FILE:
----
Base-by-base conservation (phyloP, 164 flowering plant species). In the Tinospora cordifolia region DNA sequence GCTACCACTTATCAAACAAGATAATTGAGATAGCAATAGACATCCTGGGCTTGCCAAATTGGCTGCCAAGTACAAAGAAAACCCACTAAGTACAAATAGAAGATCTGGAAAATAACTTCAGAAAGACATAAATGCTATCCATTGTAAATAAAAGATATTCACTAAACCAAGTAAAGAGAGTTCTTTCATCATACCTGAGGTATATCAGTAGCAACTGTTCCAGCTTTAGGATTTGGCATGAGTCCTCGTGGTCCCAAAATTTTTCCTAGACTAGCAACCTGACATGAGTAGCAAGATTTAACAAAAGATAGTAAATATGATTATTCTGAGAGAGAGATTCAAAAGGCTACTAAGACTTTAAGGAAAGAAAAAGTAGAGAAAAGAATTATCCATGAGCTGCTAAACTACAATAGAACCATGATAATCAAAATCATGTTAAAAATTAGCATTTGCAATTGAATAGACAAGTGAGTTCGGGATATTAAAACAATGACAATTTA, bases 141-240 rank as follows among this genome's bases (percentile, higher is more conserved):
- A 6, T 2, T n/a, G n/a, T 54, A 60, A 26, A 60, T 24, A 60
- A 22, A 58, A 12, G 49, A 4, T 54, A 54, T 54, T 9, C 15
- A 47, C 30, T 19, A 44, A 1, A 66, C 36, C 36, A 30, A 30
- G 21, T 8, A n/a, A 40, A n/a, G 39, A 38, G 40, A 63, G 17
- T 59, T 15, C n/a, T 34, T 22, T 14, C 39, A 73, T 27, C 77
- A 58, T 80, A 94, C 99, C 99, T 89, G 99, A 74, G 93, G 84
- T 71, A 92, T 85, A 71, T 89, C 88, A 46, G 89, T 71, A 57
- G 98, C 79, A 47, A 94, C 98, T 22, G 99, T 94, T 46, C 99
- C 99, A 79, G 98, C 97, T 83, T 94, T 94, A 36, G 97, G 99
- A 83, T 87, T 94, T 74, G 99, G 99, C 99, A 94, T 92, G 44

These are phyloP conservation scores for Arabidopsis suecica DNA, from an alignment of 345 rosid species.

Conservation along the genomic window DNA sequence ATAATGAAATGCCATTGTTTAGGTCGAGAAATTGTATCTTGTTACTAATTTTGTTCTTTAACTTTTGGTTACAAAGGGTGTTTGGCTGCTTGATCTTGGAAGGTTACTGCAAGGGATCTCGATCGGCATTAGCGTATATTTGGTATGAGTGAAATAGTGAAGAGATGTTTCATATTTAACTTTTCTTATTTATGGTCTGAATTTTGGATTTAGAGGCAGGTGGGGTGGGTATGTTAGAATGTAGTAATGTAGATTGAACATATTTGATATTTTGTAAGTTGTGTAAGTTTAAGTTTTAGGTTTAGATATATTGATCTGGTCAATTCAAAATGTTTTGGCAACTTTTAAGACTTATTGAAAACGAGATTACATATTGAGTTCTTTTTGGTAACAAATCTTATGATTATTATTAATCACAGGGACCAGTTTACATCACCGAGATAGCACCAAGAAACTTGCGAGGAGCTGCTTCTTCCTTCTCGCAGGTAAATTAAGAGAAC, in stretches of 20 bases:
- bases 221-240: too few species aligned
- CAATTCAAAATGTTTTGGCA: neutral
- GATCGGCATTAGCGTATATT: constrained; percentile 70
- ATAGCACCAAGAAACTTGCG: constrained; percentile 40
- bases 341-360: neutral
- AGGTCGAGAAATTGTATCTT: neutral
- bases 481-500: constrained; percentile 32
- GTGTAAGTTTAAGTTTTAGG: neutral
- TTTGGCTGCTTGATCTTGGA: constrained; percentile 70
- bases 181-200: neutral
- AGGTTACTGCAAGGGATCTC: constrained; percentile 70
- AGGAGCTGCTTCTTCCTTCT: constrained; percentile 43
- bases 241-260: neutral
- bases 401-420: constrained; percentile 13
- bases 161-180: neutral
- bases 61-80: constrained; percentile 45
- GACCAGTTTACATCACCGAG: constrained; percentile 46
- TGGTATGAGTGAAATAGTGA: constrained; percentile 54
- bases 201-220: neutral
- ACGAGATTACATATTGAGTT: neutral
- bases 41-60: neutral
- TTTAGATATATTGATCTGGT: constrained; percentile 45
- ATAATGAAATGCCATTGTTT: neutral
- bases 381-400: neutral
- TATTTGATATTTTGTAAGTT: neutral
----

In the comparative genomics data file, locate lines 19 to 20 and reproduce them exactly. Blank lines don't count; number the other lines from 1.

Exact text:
- AGGTCGAGAAATTGTATCTT: neutral
- bases 481-500: constrained; percentile 32